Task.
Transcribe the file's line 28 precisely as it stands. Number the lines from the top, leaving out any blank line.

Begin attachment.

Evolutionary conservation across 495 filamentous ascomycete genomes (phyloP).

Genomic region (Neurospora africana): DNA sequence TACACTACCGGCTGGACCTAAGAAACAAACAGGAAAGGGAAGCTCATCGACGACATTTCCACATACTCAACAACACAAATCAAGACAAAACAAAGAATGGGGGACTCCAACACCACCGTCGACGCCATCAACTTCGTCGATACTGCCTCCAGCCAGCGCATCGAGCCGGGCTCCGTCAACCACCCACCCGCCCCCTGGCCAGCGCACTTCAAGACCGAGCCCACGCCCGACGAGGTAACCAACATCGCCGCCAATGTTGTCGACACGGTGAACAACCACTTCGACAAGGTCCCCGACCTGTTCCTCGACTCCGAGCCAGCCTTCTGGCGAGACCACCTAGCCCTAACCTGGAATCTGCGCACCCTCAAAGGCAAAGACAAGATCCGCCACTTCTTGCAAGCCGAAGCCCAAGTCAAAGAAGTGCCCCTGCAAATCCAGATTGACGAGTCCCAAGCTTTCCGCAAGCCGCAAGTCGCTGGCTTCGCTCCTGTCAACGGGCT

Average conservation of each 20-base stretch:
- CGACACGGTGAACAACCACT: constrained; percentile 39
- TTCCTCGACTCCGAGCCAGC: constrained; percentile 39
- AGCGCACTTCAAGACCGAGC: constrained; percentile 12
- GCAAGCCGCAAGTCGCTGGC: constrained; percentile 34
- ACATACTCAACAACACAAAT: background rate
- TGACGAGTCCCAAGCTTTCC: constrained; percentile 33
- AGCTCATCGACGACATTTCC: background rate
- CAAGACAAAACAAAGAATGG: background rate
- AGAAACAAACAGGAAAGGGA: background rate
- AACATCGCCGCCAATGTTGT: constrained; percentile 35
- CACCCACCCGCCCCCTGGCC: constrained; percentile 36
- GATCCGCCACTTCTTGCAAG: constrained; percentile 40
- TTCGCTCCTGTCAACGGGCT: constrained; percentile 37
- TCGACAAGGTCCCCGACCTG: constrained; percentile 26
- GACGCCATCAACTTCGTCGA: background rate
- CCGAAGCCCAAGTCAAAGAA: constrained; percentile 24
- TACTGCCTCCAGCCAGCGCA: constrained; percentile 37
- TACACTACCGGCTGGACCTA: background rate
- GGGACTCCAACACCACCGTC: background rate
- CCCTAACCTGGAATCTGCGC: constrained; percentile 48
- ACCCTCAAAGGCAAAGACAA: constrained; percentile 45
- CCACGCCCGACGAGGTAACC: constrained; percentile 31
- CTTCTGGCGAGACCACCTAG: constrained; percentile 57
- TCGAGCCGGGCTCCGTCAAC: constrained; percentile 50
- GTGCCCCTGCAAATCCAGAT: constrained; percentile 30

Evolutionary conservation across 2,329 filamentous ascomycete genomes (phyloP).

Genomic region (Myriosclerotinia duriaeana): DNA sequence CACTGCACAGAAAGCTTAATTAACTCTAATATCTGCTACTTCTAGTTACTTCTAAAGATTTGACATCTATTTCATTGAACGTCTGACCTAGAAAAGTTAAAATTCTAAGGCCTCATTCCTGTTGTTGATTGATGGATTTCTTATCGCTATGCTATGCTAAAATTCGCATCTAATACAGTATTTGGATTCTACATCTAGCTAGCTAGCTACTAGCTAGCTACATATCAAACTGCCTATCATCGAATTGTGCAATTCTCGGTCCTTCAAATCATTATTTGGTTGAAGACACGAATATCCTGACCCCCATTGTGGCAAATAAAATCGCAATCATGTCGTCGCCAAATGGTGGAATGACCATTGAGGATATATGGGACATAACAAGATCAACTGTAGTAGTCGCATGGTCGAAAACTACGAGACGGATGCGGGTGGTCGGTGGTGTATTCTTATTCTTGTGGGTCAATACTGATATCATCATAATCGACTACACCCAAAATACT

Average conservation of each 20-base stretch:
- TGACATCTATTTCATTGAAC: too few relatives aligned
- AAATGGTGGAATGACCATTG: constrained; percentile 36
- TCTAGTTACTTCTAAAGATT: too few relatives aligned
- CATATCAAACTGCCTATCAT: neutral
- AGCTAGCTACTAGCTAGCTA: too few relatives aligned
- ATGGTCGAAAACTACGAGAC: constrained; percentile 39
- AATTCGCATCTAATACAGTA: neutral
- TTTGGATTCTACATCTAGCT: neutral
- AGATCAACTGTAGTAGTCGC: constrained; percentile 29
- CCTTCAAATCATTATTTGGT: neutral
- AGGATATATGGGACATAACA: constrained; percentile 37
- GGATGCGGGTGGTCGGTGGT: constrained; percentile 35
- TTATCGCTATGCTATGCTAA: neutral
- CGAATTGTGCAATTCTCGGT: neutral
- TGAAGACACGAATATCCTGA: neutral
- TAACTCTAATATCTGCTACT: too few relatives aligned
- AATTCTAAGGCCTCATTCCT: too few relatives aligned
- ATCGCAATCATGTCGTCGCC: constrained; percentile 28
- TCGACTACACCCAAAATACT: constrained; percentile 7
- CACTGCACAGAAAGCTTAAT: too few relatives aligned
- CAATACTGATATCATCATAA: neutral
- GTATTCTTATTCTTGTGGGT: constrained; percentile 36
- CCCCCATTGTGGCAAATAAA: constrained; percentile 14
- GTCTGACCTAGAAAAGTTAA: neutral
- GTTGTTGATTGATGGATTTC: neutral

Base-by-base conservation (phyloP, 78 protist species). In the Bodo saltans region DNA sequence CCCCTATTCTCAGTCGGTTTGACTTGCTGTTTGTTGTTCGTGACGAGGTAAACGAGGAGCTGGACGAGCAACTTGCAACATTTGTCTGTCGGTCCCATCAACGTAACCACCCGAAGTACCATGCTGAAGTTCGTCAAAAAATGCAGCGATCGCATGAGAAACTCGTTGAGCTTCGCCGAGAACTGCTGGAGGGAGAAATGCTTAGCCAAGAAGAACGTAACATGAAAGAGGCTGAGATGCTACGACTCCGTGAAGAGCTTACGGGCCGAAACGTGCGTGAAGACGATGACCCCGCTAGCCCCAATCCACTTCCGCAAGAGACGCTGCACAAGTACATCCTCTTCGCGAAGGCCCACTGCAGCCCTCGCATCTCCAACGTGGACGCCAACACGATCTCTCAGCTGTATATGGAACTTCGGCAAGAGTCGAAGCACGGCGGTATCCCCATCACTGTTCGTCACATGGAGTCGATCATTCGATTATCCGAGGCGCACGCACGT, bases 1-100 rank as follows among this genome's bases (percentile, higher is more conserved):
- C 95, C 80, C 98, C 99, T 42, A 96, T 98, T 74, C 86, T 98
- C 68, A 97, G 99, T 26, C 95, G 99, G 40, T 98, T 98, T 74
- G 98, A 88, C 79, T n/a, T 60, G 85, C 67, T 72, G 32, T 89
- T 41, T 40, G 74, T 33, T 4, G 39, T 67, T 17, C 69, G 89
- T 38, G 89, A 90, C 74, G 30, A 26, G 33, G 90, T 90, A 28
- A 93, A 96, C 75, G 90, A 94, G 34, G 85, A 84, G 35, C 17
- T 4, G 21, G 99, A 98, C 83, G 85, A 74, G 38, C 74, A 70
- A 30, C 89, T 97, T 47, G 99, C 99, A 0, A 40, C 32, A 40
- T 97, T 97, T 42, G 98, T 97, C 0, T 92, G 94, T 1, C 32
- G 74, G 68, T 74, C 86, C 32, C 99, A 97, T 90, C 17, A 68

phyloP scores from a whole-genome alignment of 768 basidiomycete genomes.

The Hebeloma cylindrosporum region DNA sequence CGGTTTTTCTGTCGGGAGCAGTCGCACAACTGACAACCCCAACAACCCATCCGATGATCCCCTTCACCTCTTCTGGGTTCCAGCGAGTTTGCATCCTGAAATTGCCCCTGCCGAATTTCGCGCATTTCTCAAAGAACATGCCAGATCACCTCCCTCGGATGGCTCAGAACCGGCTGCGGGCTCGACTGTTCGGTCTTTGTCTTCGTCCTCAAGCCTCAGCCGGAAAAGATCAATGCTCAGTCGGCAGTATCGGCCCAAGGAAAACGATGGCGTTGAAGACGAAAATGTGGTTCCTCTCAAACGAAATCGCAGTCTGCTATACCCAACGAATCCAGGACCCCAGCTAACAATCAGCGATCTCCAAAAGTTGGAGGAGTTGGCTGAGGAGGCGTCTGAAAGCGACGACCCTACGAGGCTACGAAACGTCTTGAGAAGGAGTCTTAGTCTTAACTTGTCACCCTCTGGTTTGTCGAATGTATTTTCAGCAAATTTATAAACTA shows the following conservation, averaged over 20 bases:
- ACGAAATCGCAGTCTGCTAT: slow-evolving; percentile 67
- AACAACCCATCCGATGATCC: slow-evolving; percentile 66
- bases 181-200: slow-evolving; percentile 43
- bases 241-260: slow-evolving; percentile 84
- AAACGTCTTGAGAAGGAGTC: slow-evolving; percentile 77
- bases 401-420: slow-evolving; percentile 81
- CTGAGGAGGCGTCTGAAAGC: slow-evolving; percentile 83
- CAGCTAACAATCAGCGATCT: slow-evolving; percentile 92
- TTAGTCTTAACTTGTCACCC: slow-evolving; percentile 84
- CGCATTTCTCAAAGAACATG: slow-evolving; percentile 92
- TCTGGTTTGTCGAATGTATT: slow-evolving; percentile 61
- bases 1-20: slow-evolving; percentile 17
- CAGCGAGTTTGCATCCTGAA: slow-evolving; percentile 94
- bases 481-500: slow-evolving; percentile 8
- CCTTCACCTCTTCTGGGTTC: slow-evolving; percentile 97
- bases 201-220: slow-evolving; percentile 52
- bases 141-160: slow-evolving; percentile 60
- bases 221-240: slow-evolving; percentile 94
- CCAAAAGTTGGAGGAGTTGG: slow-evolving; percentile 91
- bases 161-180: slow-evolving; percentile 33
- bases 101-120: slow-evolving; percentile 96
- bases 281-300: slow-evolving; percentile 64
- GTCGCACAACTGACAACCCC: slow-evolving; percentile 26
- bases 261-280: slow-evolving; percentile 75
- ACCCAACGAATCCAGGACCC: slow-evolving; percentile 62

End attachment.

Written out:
- GTGCCCCTGCAAATCCAGAT: constrained; percentile 30